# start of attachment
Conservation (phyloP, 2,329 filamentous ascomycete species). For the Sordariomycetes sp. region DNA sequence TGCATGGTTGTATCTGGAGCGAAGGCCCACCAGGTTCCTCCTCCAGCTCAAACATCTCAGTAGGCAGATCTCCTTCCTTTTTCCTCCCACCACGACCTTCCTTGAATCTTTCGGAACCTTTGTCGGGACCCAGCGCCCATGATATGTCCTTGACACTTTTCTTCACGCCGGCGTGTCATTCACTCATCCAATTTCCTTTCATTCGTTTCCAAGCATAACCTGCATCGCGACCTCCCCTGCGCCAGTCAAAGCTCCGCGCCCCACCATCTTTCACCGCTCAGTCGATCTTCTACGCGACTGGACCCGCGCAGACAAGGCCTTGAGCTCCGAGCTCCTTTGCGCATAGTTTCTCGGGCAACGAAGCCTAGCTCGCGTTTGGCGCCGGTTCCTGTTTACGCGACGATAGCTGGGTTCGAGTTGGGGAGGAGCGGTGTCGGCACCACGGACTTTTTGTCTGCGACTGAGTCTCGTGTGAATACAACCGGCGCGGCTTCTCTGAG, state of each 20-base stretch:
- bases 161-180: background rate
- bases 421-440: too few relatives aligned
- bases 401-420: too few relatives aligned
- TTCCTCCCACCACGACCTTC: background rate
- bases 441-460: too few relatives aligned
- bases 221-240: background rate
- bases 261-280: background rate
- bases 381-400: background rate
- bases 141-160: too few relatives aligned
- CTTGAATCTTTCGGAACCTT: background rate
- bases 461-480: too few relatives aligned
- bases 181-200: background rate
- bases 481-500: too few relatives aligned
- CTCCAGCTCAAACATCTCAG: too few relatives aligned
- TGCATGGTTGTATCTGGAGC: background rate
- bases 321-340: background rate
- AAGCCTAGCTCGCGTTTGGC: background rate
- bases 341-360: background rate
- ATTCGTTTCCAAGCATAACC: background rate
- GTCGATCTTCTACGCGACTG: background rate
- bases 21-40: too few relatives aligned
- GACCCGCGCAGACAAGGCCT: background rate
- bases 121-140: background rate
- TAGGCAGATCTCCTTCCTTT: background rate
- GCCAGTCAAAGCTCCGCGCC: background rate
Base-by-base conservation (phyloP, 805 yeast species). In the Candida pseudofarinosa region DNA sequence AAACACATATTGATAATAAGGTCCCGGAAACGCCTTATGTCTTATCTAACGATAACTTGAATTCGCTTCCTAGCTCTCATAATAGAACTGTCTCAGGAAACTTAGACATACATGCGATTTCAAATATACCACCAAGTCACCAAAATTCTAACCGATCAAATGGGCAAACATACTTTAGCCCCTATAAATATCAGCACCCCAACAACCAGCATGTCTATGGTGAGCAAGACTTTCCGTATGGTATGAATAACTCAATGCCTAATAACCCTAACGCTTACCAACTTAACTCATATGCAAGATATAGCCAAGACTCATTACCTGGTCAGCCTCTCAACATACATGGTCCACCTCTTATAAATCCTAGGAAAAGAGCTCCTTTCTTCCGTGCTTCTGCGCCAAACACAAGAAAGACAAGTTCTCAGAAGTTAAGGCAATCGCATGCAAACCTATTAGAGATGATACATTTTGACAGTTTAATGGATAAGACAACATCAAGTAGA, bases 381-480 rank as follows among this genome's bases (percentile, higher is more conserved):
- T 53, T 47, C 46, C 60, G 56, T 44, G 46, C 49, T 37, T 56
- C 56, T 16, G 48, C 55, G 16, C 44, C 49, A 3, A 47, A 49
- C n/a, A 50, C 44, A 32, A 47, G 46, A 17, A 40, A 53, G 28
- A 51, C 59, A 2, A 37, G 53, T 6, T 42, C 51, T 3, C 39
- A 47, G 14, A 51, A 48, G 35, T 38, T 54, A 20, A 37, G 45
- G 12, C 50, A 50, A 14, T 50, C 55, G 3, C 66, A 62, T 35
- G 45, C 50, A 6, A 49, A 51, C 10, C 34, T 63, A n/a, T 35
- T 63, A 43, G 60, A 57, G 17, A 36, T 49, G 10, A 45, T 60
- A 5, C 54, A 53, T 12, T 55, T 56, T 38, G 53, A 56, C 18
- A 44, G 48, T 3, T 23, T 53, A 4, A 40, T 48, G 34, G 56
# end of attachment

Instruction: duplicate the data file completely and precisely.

Conservation (phyloP, 2,329 filamentous ascomycete species). For the Sordariomycetes sp. region DNA sequence TGCATGGTTGTATCTGGAGCGAAGGCCCACCAGGTTCCTCCTCCAGCTCAAACATCTCAGTAGGCAGATCTCCTTCCTTTTTCCTCCCACCACGACCTTCCTTGAATCTTTCGGAACCTTTGTCGGGACCCAGCGCCCATGATATGTCCTTGACACTTTTCTTCACGCCGGCGTGTCATTCACTCATCCAATTTCCTTTCATTCGTTTCCAAGCATAACCTGCATCGCGACCTCCCCTGCGCCAGTCAAAGCTCCGCGCCCCACCATCTTTCACCGCTCAGTCGATCTTCTACGCGACTGGACCCGCGCAGACAAGGCCTTGAGCTCCGAGCTCCTTTGCGCATAGTTTCTCGGGCAACGAAGCCTAGCTCGCGTTTGGCGCCGGTTCCTGTTTACGCGACGATAGCTGGGTTCGAGTTGGGGAGGAGCGGTGTCGGCACCACGGACTTTTTGTCTGCGACTGAGTCTCGTGTGAATACAACCGGCGCGGCTTCTCTGAG, state of each 20-base stretch:
- bases 161-180: background rate
- bases 421-440: too few relatives aligned
- bases 401-420: too few relatives aligned
- TTCCTCCCACCACGACCTTC: background rate
- bases 441-460: too few relatives aligned
- bases 221-240: background rate
- bases 261-280: background rate
- bases 381-400: background rate
- bases 141-160: too few relatives aligned
- CTTGAATCTTTCGGAACCTT: background rate
- bases 461-480: too few relatives aligned
- bases 181-200: background rate
- bases 481-500: too few relatives aligned
- CTCCAGCTCAAACATCTCAG: too few relatives aligned
- TGCATGGTTGTATCTGGAGC: background rate
- bases 321-340: background rate
- AAGCCTAGCTCGCGTTTGGC: background rate
- bases 341-360: background rate
- ATTCGTTTCCAAGCATAACC: background rate
- GTCGATCTTCTACGCGACTG: background rate
- bases 21-40: too few relatives aligned
- GACCCGCGCAGACAAGGCCT: background rate
- bases 121-140: background rate
- TAGGCAGATCTCCTTCCTTT: background rate
- GCCAGTCAAAGCTCCGCGCC: background rate
Base-by-base conservation (phyloP, 805 yeast species). In the Candida pseudofarinosa region DNA sequence AAACACATATTGATAATAAGGTCCCGGAAACGCCTTATGTCTTATCTAACGATAACTTGAATTCGCTTCCTAGCTCTCATAATAGAACTGTCTCAGGAAACTTAGACATACATGCGATTTCAAATATACCACCAAGTCACCAAAATTCTAACCGATCAAATGGGCAAACATACTTTAGCCCCTATAAATATCAGCACCCCAACAACCAGCATGTCTATGGTGAGCAAGACTTTCCGTATGGTATGAATAACTCAATGCCTAATAACCCTAACGCTTACCAACTTAACTCATATGCAAGATATAGCCAAGACTCATTACCTGGTCAGCCTCTCAACATACATGGTCCACCTCTTATAAATCCTAGGAAAAGAGCTCCTTTCTTCCGTGCTTCTGCGCCAAACACAAGAAAGACAAGTTCTCAGAAGTTAAGGCAATCGCATGCAAACCTATTAGAGATGATACATTTTGACAGTTTAATGGATAAGACAACATCAAGTAGA, bases 381-480 rank as follows among this genome's bases (percentile, higher is more conserved):
- T 53, T 47, C 46, C 60, G 56, T 44, G 46, C 49, T 37, T 56
- C 56, T 16, G 48, C 55, G 16, C 44, C 49, A 3, A 47, A 49
- C n/a, A 50, C 44, A 32, A 47, G 46, A 17, A 40, A 53, G 28
- A 51, C 59, A 2, A 37, G 53, T 6, T 42, C 51, T 3, C 39
- A 47, G 14, A 51, A 48, G 35, T 38, T 54, A 20, A 37, G 45
- G 12, C 50, A 50, A 14, T 50, C 55, G 3, C 66, A 62, T 35
- G 45, C 50, A 6, A 49, A 51, C 10, C 34, T 63, A n/a, T 35
- T 63, A 43, G 60, A 57, G 17, A 36, T 49, G 10, A 45, T 60
- A 5, C 54, A 53, T 12, T 55, T 56, T 38, G 53, A 56, C 18
- A 44, G 48, T 3, T 23, T 53, A 4, A 40, T 48, G 34, G 56